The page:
For more resources on reading and studying the works of St. Thomas Aquinas, try this link.

And just how does one measure whether a law or government action benefits the common good? A much longer answer is in the works. . .

© Copyright 2013, Albert J. Schorsch, III
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Family Inequality in Search of Better Science

Saturday, April 27th, 2013

One very perceptive critic of those social scientists who still dare to defend what has come to be called “traditional marriage” is Professor Philip N. Cohen, sociologist of the University of Maryland, College Park.

Prof. Cohen’s blog,, is entertaining, current, and thought-provoking. He does a good job of pointing out the scientific lapses of those with whom he disagrees. Having a nemesis like Prof. Cohen challenges the level of performance of those with a differing point of view. Unfortunately, a number of thinkers who disagree with Prof. Cohen do not possess the level of mastery necessary to do so effectively.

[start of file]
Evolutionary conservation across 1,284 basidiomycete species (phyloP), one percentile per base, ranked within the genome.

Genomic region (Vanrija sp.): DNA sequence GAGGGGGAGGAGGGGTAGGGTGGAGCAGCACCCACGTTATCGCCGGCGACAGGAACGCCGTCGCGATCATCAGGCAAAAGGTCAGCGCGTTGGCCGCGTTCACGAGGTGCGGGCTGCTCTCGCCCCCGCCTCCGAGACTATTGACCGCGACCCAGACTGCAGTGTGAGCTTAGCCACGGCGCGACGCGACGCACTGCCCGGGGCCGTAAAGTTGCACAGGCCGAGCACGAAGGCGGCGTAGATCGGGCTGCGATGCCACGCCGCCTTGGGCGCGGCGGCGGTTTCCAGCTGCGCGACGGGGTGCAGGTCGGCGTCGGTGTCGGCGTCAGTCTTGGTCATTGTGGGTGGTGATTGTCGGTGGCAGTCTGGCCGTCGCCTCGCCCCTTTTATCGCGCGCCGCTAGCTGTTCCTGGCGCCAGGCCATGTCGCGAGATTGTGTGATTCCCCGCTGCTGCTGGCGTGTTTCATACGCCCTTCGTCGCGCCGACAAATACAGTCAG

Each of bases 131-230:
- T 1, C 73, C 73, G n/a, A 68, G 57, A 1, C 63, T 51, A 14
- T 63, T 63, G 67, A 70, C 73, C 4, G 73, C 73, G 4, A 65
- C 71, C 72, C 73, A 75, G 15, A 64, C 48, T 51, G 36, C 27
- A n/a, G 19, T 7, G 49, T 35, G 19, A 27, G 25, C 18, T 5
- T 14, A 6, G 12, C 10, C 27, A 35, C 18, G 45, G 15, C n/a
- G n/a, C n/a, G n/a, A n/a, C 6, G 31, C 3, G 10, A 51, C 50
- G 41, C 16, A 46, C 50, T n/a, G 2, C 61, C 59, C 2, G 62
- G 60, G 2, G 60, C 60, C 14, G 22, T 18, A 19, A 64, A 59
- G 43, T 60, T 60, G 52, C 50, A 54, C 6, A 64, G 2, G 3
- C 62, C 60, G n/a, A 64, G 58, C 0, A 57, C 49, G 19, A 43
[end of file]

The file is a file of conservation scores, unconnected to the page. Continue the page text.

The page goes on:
Then again, Prof. Cohen appears to be a better critic than he is himself a scientific master–not that that will matter in terms of his academic success or current reputation, since today’s academic success gravitates toward the politically correct.

Prof. Cohen has chosen a very safe niche within academia, serving as a critic of the traditional, and does not yet appear ready to challenge the fundamental assumptions of both the traditional and the progressive. Were he to do so, he might become a great scientist whose works would be read for centuries. He certainly appears to have the fundamental talent.

But Prof. Cohen also appears to currently have a number of deficiencies as a rigorous thinker. I’ve chanced upon what appear to be recurrent fallacies in this analysis, including the genetic, misplaced concreteness, petitio principii, just to name a few. These subtle parlor tricks are academic stock in trade, and may dazzle the students, and unfortunately, some peers, but they don’t get us closer to truth. Prof. Cohen’s knowledge of the philosophic pitfalls of the social sciences does not appear magisterial by any means. His arguments are sometimes one-sided, not taking both sides of the ledger of costs and benefits into account, but flipping from one to another depending on the argument. He also does not appear to have mastered systemic, supply chain, or input-output analysis. Prof. Cohen informs, but does not yet enlighten.